The Face of Fraud – How to Spot a Money Launderer

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June 2018

Money laundering has always been a serious concern for U.S. financial institutions. As companies become more global in their reach, it is becoming increasingly difficult for organizations to properly and efficiently monitor business dealings for signs of financial misconduct.

The ultimate goal for any company is to prevent this crime from affecting the success of their business by first detecting and then reporting valid instances of money laundering as quickly as possible.

In a recent study conducted by ACAMS in partnership with Thomson Reuters, Anti-Money Laundering (AML) professionals cited concerns about properly monitoring fraud due to increasing workloads. Companies today face a real challenge of volume – from the enormous amount of information they receive to the number of transactions that occur, the quantity of fraud, and the speed of fraudulent activity.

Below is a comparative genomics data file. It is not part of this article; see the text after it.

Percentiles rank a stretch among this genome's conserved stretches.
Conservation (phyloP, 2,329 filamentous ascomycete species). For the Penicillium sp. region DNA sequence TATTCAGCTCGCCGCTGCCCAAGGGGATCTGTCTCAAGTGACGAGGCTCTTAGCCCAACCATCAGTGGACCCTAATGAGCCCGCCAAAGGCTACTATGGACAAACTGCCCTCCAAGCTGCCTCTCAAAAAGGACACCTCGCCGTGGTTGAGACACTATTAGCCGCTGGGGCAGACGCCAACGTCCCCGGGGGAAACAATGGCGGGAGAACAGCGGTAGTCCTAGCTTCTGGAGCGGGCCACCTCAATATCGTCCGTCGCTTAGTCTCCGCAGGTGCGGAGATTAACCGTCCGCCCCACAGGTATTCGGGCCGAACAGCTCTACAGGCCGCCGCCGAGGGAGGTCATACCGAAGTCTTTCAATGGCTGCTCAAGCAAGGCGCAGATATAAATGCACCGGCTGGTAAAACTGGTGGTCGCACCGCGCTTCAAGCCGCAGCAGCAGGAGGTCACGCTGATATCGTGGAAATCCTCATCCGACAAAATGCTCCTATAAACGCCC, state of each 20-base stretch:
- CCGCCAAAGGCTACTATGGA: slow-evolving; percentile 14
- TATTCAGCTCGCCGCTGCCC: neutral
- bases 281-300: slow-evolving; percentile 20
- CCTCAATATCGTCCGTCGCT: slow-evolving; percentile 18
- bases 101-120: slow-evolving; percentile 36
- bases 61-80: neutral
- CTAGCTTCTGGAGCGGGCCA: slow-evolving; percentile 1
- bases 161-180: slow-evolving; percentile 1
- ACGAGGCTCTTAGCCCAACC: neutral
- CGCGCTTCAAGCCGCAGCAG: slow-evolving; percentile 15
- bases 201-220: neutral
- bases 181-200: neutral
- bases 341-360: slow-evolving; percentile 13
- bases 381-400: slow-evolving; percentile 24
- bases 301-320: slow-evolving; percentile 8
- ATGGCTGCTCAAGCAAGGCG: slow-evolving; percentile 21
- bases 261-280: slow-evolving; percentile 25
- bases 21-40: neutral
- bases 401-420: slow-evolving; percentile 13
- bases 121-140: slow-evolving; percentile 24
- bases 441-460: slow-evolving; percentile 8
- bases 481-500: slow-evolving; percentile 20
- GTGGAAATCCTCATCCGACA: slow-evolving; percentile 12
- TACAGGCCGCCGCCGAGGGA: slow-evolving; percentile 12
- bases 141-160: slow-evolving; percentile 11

Increased regulatory expectations continue to represent the greatest AML compliance challenge, cited by over 60% of respondents to the ACAMS/Dow Jones survey.

Increased regulations, a lack of properly-trained staff, and budget constraints are the greatest AML compliance challenges cited by respondents to the ACAMS/Thomson Reuters survey.
Regulators around the globe have made examples of many institutions with improper or inadequate AML processes, further showcasing the importance of a proper defense against financial crime. Over one third of the ACAMS survey respondents have experienced an AML/CDD enforcement action, showing just how prevalent regulatory pressure is.

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